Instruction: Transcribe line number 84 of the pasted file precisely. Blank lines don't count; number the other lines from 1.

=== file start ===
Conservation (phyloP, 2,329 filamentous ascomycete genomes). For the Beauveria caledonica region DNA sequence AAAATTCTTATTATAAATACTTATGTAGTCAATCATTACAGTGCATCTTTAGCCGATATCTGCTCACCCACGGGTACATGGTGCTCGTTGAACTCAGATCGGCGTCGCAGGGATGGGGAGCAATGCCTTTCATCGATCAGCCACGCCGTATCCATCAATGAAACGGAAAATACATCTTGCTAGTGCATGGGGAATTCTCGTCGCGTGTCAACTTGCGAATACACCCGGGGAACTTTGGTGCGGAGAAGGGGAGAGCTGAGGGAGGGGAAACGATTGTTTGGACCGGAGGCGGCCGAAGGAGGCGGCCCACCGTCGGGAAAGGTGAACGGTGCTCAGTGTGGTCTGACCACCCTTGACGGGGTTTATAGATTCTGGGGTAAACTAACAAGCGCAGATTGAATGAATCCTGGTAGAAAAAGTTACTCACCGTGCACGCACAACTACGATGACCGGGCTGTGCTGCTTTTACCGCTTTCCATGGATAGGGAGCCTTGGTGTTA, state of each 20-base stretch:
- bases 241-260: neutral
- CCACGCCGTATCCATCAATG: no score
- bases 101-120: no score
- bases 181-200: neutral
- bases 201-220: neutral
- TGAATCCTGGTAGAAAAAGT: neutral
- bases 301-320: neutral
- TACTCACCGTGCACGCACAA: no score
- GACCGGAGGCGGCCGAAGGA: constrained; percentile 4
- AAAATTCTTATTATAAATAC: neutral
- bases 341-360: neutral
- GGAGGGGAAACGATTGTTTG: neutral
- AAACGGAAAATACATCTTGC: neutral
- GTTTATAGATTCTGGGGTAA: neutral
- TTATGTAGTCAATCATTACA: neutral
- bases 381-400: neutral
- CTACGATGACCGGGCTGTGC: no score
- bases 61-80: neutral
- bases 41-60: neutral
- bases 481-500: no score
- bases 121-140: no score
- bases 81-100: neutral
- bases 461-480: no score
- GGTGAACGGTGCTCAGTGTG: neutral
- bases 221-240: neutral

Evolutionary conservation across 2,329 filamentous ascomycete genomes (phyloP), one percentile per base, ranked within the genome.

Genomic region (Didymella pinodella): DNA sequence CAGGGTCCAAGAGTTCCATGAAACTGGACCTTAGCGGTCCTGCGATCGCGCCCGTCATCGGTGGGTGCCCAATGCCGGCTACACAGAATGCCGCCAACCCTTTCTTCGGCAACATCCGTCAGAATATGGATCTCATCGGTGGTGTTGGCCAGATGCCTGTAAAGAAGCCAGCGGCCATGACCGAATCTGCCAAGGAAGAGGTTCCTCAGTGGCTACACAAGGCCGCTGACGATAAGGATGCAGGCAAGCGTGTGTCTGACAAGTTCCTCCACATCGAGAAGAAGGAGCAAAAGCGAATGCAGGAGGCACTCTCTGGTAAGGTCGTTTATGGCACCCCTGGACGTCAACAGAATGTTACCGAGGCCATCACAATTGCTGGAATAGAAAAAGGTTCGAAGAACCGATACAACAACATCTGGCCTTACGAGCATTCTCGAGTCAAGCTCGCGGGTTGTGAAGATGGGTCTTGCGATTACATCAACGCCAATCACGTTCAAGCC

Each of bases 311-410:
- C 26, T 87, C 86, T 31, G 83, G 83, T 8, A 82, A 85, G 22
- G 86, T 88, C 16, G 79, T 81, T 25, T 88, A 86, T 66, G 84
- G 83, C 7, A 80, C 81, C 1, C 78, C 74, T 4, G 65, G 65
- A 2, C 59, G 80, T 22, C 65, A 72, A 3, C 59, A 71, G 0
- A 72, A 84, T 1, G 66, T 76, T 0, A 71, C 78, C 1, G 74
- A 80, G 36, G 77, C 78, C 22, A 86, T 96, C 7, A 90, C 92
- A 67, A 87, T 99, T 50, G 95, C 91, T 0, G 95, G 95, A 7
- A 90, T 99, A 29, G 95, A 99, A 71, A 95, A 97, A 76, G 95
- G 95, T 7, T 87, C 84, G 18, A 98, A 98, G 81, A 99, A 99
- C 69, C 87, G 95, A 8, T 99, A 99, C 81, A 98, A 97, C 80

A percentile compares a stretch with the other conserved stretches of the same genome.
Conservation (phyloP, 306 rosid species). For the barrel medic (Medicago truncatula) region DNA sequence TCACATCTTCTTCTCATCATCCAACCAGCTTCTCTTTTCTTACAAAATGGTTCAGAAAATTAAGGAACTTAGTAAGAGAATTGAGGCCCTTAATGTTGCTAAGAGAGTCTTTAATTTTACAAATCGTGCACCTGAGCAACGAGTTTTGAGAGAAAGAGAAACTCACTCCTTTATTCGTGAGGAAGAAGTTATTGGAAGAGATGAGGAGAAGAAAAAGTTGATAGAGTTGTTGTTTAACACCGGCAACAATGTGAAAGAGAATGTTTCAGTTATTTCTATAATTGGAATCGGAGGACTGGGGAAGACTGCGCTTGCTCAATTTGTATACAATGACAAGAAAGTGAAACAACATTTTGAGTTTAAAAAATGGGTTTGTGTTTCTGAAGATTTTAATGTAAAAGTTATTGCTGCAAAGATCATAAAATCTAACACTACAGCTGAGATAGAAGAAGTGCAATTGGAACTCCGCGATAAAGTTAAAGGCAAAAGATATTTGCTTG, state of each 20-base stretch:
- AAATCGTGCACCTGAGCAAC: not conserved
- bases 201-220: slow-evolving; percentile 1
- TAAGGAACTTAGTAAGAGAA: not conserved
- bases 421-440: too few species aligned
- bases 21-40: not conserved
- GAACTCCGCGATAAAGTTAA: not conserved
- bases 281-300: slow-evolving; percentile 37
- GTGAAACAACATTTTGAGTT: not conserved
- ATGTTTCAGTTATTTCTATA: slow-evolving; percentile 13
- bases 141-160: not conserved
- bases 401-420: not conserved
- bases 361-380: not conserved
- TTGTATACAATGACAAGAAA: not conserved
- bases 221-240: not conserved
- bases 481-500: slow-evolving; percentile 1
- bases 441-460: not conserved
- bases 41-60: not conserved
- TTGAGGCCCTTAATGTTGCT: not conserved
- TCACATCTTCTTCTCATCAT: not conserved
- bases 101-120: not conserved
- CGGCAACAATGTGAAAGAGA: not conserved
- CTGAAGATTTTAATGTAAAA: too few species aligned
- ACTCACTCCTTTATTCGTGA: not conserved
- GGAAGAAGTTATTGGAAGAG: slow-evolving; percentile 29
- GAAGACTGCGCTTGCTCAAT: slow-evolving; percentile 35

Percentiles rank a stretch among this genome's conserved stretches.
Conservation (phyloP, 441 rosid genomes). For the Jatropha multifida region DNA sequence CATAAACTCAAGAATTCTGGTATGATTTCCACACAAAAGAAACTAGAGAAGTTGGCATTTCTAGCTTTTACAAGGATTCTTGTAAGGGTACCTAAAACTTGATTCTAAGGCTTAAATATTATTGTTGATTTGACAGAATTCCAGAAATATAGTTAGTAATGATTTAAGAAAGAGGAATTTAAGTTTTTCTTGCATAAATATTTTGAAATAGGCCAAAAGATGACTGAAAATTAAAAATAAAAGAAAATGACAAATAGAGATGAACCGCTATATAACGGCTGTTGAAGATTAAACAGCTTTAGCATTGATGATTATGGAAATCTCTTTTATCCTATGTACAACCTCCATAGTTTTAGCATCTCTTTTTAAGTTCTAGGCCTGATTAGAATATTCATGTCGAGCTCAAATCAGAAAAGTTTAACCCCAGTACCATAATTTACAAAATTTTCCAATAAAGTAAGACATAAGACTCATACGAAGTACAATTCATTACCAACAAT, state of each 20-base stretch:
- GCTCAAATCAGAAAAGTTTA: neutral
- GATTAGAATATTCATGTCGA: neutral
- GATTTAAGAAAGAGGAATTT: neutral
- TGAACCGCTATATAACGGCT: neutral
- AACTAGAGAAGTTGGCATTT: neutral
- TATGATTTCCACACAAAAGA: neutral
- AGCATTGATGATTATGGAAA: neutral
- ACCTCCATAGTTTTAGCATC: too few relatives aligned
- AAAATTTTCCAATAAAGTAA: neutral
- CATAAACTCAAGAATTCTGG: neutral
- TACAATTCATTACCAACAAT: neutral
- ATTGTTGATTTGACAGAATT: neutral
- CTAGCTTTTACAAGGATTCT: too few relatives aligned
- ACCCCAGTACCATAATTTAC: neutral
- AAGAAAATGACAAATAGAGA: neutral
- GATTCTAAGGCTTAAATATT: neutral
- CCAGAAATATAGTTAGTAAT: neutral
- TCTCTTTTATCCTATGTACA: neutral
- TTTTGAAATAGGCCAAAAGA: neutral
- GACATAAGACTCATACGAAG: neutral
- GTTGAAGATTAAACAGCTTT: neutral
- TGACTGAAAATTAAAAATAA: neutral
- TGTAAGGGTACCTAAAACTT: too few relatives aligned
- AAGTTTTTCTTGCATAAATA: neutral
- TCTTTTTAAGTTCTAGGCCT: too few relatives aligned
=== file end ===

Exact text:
- GATTCTAAGGCTTAAATATT: neutral